The historicism of diplomacy is not in memorising the “lessons” of history, but in the ability of a diplomat to put foreign policy decisions in context, to understand the systemic causes of international processes, and to be able to analyse these causes analytically. Diplomats must make sure from personal experience that the international system still exists, it is solid and based on military-political, not ideological realities, writes Valdai Club Programme Director Andrey Sushentsov.
Diplomacy remains one of the few mission-critical professions based not on theory, but on applied skills. The classics of diplomacy studies Harold Nicholson and Ernest Satow wrote that the essence of diplomacy is the reliance on common sense and the “practical application of the intellect.” But what is the nature of “diplomatic skill” and “common sense”? In his book To Be a Diplomat, Iver Neumann summed up the meaning of diplomacy as follows: making the world a better place with an eye to history. The “historicism” of diplomacy is its fundamental principle. A diplomat’s constant look at history — “What would the predecessors have done”? — makes him both a historian and a philosopher. Today, however, the historicism of diplomacy needs to be rediscovered, in conditions when the West has abandoned this principle in favour of the “end of history”.
Niall Fergusson rightly wrote that the language spoken by the political elites of the leading countries of the world is not the language of money, institutions or laws, but the language of history. History allows you to put yourself in a broad context of events and make strategic decisions based on the national experience of foreign policy. Far from all countries have preserved the principle of historicism in long-term planning. It was preserved only by the leading countries, which have retained the experience of great power politics, when the use of force is perceived as another tool to achieve a political goal along with others.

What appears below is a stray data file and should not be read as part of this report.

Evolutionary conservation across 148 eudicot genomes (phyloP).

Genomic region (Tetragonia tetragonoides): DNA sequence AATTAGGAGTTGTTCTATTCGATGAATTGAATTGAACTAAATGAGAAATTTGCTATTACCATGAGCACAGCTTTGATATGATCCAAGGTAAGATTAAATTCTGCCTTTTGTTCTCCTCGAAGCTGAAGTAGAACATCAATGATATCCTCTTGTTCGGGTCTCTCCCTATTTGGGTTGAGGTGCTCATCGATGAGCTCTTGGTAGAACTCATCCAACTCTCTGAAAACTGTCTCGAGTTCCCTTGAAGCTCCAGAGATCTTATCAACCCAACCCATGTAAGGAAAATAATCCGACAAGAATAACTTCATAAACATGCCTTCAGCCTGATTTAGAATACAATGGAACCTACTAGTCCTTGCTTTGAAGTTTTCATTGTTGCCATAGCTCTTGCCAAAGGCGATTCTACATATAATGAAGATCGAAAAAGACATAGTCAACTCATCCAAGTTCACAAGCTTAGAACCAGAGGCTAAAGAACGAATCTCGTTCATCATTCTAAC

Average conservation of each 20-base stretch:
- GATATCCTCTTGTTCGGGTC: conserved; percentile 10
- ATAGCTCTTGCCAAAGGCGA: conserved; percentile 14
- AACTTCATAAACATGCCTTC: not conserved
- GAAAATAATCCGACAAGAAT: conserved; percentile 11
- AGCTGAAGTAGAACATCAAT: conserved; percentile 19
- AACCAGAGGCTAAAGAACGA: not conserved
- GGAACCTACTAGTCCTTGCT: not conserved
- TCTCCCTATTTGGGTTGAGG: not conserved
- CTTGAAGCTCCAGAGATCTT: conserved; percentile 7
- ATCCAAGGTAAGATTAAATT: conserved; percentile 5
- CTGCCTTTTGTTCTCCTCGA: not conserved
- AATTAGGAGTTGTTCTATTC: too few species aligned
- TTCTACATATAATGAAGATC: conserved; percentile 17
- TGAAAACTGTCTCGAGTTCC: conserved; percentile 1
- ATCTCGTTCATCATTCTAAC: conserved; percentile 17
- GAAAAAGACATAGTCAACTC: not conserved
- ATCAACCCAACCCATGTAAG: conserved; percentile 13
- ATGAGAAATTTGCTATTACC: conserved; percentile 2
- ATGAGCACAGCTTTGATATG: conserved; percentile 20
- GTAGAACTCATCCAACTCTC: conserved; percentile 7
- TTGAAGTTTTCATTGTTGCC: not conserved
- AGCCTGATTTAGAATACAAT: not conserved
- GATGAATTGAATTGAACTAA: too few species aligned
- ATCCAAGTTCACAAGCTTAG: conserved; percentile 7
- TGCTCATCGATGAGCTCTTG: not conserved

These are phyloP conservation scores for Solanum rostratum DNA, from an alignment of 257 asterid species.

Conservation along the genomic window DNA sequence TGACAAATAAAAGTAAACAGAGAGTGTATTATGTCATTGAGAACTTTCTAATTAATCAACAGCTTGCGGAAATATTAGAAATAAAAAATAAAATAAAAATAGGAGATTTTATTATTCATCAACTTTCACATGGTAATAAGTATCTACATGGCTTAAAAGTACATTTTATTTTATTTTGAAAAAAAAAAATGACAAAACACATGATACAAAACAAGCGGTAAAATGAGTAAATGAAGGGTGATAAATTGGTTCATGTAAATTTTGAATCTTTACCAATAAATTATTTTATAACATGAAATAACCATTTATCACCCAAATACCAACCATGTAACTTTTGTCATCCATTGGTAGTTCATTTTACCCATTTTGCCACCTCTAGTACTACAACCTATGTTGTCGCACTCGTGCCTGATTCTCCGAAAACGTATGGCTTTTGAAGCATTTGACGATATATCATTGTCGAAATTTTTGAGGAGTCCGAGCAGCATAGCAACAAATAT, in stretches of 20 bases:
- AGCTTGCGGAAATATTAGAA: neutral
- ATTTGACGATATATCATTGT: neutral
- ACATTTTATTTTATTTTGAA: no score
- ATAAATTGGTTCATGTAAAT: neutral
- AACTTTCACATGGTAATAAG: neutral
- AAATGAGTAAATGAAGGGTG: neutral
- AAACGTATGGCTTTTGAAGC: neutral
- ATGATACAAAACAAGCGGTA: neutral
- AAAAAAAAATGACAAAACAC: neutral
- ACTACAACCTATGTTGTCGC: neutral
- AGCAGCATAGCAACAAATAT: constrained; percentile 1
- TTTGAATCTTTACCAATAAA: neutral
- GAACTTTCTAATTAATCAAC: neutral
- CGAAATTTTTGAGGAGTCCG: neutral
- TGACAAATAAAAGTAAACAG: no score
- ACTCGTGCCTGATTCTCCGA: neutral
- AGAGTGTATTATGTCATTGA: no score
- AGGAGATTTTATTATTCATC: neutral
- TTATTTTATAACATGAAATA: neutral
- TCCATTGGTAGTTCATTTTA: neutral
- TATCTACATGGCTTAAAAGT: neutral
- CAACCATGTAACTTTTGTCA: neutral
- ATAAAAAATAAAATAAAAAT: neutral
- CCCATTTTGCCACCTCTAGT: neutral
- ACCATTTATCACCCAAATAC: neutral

It is this parameter that leadership is determined today. It can be assumed that for this reason Russia’s negotiations with the United States will take place much earlier than with the EU, since there are no countries in Europe that could make their own big bet in the unfolding geopolitical game. It’s like playing in a casino not with your own money, but with candy wrappers from Monopoly: you lose the sense of responsibility for your decisions, there is no understanding that you will have to answer by yourself. There are few countries in the world today that “play for their own”: Russia, the United States, China, Turkey, Israel, Pakistan, India, Saudi Arabia and Iran. Perhaps that is all.
The European foreign policy tradition has been severely devalued by the inflation of the “liberal dream”. Europeans have ceased to soberly understand the cause-and-effect relationships in the world’s power system of coordinates. A sober analysis is based on a qualitative understanding of your own interests and a clear understanding that you will spend not someone else’s, but your own resources, and that you will not have a chance to sit out.